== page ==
What are trade secrets?
This is key information that companies, researchers and innovators in general keep confidential – either within their own organisation or within networks of partners – to obtain or keep a competitive advantage.
Broadly, trade secrets are 2 types of information:
- technical (manufacturing processes, recipes, chemical compounds, etc.)
- commercial (lists of customers, results of marketing studies, product launch data, etc.).
What exactly will change?
The new EU proposal aims to align national legislation to ensure that, if competitors steal or otherwise unlawfully acquire (or use) this information, the victim will:
- be able to defend their rights in court
- have access to sufficient and comparable redress across the EU.
Specifically, the proposal:
- establishes which remedies are available (e.g. the possibility to prevent competitors using stolen information)
- improves victims’ ability to seek compensation
- lays down rules protecting the confidential information during litigation.
Who will benefit and how?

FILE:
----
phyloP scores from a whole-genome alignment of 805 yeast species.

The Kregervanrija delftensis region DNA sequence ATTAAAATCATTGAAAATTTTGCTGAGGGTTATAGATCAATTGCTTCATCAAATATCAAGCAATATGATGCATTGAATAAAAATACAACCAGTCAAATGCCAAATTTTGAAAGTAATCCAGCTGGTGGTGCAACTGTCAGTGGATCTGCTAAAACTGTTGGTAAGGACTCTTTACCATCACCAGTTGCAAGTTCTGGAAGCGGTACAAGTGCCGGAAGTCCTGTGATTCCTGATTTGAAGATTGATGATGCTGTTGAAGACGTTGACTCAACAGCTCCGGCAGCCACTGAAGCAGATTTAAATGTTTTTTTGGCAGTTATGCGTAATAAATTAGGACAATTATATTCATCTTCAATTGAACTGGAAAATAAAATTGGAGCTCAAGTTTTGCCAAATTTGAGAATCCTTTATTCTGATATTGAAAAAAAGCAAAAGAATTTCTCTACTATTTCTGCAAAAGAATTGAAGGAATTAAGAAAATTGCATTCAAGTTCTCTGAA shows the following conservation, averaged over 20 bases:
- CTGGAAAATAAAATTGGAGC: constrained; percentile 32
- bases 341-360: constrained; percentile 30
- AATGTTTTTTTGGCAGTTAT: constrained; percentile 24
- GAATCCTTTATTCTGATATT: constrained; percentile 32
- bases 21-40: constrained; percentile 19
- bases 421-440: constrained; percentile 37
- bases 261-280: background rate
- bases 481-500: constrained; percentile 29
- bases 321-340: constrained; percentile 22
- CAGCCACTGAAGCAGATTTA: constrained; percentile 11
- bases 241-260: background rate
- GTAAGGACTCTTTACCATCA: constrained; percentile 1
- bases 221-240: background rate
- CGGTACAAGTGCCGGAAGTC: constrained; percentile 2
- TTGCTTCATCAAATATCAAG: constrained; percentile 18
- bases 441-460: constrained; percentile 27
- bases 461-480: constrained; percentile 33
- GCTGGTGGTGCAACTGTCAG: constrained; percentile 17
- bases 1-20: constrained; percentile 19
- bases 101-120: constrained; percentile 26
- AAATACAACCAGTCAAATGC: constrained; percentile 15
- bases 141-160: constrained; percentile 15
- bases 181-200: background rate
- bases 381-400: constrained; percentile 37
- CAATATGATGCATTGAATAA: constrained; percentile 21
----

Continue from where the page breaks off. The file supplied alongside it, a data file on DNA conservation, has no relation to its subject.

- All of us – safer trade secrets increase incentives to invest in research & development, which means more jobs and new and better products.
- All companies – although especially:
- small and mid-sized firms & start-ups, who tend to rely even more than large companies on confidentiality.
- innovative firms & those specialising in knowledge-based capital (know-how, R&D, creative products).
Why does action have to be taken by the EU?
Currently, the protection of trade secrets is governed by national laws only, and there are major differences between them. Some EU countries do not have specific legislation on trade secrets. This hampers trade (acquiring, sharing or licensing know-how and technology) and research throughout the EU, rendering innovation unnecessarily risky and complex. It also hinders collaboration between companies, researchers and innovators in different EU countries.